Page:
Feature Phones Almost Extinct In US

Smartphones accounted for seven of eight devices shipped in the US during the first quarter, with Apple and Samsung leading the way, research says.

Eric Zeman, Contributor

May 27, 2014

3 Min Read
Image: Counterpoint

Americans have moved past the feature phone. Only 13% of the handsets shipped during the first quarter were traditional cellphones -- those with real buttons and basic operating systems. The remaining 87% were all smartphones. Apple and Samsung chewed up the bulk of smartphone shipments, and Android-based LTE devices are selling big.

The data, which comes from Counterpoint's Market Monitor quarterly tracker program, shows that smartphone makers shipped 33 million devices in the US during the first three months of the year. While the US smartphone market grew only 7% on an annual basis, it has become the dominant segment in handsets.

Combined, Apple and Samsung own more than two-thirds of the entire US smartphone market. Samsung is the No. 1 supplier of cellphones, but Apple is the No. 1 supplier of smartphones. For example, 52% and 51% of all smartphones shipped by AT&T and Verizon Wireless, respectively, were Apple iPhones. The iPhone accounted for only 36% of smartphone shipments at Sprint and 24% at T-Mobile.

[Fake devices comprise some share of the market. See FCC Busts Online Retailer For Counterfeit Smartphones.]

As a platform, Android accounted for 59% of all smartphones shipped during the first quarter. That means approximately 19.47 million units. Windows Phone grew to 4% of the US market, which makes for about 1.32 million units. Counterpoint didn't offer data points for iOS and BlackBerry's shares of the market. Other analyst firms show that BlackBerry has dropped to 3% or below.

Americans are adopting LTE en masse. Three out of four smartphones shipped during the first quarter were LTE smartphones. Together, Apple and Samsung captured more than 70% of all LTE shipments, according to Counterpoint. All four national carriers have widespread availability of LTE service. AT&T and Verizon currently have the largest LTE footprints.

Breaking down handset sales by carrier reveals some interesting trends.

The top seven phone makers at AT&T were (in order): Apple (52%), Samsung (28%), Nokia (6%), Motorola, ZTE, LG, and HTC. Nokia, with its Lumia smartphones, is outselling Motorola? That's not good news for Motorola.

The top seven phone makers at Sprint were: Apple (36%), Samsung (30%), ZTE (10%), LG (8%), Motorola, Kyocera, and HTC. Kyocera sells about twice as many (low-end) handsets as HTC does at Sprint.

The top seven phone makers at T-Mobile were: Samsung (38%), Apple (24%), Kyocera (9%), LG (8%), Nokia, Motorola, and HTC. T-Mobile is the only carrier that saw Samsung outsell Apple. Nokia beat both Motorola and HTC. Again.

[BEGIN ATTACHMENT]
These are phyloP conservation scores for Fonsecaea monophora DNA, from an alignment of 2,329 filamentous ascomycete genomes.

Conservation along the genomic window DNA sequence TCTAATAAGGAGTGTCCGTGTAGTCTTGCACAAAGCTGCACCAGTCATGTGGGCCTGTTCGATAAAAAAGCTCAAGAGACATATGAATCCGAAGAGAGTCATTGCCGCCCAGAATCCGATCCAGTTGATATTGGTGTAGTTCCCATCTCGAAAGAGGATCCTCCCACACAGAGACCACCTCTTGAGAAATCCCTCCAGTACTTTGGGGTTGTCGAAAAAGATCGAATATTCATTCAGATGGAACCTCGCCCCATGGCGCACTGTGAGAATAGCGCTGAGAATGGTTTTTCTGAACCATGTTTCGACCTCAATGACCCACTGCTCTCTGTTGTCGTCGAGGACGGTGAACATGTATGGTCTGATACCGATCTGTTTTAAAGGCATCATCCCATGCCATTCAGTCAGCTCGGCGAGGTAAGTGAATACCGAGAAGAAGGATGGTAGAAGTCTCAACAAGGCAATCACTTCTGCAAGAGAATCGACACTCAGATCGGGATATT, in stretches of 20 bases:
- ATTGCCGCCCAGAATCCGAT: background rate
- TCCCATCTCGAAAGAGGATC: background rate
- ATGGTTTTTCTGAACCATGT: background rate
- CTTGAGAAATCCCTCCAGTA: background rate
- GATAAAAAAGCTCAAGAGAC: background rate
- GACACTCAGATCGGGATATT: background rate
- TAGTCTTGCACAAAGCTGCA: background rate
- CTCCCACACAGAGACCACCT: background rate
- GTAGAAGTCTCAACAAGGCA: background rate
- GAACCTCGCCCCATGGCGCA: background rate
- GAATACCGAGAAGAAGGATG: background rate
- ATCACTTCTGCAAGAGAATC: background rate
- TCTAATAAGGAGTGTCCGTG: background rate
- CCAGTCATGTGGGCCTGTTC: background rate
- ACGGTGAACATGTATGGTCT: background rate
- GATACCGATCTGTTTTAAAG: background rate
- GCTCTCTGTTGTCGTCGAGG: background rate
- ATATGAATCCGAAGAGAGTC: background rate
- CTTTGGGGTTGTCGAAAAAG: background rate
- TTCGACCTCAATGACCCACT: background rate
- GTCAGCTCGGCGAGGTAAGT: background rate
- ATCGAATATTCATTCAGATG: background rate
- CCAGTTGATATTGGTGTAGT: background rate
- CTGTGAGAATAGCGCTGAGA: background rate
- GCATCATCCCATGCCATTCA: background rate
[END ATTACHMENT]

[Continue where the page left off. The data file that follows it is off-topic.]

And the top seven phone makers at Verizon Wireless were: Apple (51%), Samsung, (29%), Motorola (6%), LG, Nokia, Kyocera, and HTC. It's not surprising to see Motorola place higher than other phone makers within Verizon. Verizon is the only carrier that still sells Motorola's "Droid" branded hardware.

It's good to see that LG still ranks with US smartphone buyers. The company is prepared to debut the G3 smartphone next week, which will be its main competitor against the Samsung Galaxy S5 and HTC One for the remainder of the year.

Kyocera and ZTE's presence on these lists points to the still-active market for low-cost devices. Most of the hardware made by those two companies sells for $200 or less at full price, and is often free with a contract. Carriers charge about $200 for high-end devices when customers sign two-year agreements, or about $26 per month when purchased with an installment plan. With companies such as Kyocera and ZTE filling in the bottom of the market with inexpensive devices, it's a wonder the feature phone has stuck around at all.

Counterpoint didn't provide any guidance on when we might see the feature phone disappear entirely, and the devices probably won't. A small market will likely remain in place indefinitely for phones that do one thing and one thing only: make phone calls.

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About the Author(s)

Eric Zeman


Eric is a freelance writer for InformationWeek specializing in mobile technologies.

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